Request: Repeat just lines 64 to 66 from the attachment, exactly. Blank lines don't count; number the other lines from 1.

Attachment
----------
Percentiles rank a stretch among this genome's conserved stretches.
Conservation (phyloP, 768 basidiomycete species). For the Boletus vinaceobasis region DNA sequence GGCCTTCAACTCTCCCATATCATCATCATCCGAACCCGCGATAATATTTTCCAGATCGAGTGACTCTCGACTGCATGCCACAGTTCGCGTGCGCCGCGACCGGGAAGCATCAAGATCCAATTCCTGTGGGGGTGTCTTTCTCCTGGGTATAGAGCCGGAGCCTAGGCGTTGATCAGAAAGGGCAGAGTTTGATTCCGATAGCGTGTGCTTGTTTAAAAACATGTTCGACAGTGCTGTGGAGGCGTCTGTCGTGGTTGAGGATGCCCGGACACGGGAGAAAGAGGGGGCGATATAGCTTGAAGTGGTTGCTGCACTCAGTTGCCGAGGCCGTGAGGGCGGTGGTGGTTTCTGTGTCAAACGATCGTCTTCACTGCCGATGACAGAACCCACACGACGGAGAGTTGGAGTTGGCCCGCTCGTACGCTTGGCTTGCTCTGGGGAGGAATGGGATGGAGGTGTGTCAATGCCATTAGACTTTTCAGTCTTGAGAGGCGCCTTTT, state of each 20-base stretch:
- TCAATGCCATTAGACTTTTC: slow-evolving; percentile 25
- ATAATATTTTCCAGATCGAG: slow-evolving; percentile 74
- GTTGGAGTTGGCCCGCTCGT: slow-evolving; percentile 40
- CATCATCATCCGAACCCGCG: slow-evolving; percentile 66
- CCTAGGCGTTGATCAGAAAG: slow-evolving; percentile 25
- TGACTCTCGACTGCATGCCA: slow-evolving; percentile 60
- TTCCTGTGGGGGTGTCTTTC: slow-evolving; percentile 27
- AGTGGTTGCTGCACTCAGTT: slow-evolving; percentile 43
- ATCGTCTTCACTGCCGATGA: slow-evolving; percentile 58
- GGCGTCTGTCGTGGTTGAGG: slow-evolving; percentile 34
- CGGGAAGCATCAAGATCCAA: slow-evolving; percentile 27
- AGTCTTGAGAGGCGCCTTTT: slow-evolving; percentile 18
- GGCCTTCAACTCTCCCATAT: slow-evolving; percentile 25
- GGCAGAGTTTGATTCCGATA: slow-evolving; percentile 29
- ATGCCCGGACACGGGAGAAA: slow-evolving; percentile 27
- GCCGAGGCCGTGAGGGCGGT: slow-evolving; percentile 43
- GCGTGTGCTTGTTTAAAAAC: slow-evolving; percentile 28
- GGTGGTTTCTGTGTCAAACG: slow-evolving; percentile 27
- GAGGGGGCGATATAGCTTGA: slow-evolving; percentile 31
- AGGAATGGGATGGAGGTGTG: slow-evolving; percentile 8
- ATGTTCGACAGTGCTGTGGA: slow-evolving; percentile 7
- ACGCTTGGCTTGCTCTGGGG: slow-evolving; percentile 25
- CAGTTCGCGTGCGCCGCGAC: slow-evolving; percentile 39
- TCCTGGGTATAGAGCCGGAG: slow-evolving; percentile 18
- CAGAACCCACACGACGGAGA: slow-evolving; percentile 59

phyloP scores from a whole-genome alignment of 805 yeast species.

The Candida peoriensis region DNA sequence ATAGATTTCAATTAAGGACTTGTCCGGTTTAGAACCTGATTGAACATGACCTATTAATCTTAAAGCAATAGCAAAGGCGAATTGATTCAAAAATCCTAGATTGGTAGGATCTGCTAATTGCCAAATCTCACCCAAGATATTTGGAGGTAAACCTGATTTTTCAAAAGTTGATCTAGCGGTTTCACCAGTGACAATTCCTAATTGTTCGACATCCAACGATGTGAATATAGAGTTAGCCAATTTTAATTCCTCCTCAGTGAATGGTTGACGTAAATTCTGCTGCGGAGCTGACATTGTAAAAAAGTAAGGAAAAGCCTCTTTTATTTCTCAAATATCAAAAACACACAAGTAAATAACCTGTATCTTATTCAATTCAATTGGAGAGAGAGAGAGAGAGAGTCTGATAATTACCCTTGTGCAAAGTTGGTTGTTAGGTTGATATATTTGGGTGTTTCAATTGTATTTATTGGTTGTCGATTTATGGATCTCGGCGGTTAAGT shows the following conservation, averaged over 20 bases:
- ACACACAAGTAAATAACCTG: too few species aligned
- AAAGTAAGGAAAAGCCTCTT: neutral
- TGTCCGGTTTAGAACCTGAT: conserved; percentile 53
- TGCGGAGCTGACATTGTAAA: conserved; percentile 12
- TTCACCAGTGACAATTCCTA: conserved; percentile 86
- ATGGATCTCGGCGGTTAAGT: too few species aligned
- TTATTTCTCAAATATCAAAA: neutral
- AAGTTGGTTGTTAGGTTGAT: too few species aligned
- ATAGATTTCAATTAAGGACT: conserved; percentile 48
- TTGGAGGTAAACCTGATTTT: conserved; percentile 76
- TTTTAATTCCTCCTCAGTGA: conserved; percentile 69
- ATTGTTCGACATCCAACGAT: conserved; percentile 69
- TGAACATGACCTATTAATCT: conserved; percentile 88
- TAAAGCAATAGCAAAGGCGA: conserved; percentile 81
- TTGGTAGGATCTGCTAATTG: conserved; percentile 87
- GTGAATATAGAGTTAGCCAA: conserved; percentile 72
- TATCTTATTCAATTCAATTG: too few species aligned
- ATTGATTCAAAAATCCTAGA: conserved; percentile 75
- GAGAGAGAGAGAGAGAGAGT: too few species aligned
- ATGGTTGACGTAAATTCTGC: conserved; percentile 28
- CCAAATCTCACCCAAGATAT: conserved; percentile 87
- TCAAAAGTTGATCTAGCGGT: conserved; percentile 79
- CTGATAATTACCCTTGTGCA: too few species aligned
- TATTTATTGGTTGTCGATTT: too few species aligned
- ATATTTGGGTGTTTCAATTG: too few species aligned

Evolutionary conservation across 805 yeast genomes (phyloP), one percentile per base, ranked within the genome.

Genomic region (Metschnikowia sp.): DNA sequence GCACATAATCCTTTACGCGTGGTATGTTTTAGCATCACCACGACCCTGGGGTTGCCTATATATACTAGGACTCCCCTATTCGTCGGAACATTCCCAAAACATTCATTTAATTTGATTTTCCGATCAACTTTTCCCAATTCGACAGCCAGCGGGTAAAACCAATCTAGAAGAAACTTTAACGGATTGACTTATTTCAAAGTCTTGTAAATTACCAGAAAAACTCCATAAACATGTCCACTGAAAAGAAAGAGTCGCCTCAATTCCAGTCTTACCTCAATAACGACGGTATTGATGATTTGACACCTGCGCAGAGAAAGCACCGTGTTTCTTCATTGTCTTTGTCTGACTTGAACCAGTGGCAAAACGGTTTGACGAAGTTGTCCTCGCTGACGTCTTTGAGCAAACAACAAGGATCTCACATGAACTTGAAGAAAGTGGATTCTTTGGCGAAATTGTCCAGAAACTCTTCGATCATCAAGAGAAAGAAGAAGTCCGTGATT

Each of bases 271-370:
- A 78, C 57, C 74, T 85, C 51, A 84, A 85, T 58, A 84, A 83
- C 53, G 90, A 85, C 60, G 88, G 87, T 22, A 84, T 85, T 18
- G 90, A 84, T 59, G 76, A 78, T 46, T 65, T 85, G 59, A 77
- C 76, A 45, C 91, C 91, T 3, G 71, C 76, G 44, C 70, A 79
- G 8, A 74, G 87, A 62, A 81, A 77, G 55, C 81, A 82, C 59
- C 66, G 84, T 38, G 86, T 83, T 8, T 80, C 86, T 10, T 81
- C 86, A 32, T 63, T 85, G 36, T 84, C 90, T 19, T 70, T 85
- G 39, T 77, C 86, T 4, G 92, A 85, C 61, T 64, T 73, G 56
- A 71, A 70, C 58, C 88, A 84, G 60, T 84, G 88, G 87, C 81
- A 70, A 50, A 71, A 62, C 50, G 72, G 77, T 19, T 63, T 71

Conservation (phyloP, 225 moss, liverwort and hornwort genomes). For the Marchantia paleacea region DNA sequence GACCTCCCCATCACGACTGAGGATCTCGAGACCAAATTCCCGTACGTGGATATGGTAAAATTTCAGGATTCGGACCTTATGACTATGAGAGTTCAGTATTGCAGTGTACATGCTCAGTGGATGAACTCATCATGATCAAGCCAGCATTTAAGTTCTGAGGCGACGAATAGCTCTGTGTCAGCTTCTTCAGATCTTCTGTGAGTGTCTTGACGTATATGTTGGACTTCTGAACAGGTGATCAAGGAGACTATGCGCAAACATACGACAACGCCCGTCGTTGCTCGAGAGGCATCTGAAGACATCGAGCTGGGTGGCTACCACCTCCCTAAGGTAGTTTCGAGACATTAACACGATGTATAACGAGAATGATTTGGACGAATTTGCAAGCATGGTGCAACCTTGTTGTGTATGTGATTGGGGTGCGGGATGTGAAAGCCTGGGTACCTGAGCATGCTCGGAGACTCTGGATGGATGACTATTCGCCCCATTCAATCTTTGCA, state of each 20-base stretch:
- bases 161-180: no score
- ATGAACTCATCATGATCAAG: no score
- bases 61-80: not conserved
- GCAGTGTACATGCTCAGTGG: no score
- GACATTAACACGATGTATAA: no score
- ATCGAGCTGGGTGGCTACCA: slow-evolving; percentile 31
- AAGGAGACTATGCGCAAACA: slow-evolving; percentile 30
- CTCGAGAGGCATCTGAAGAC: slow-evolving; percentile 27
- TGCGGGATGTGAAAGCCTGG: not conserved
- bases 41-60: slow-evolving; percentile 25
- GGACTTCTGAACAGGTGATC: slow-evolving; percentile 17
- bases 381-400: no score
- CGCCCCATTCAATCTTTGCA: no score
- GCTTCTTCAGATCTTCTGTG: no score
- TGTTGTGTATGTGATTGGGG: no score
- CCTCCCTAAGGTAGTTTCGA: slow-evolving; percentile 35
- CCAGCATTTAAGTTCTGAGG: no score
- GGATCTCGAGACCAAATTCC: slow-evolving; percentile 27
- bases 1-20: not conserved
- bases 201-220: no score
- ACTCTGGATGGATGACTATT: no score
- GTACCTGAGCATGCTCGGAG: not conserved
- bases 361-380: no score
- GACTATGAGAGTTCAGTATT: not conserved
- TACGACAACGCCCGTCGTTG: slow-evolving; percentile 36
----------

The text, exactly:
- C 86, A 32, T 63, T 85, G 36, T 84, C 90, T 19, T 70, T 85
- G 39, T 77, C 86, T 4, G 92, A 85, C 61, T 64, T 73, G 56
- A 71, A 70, C 58, C 88, A 84, G 60, T 84, G 88, G 87, C 81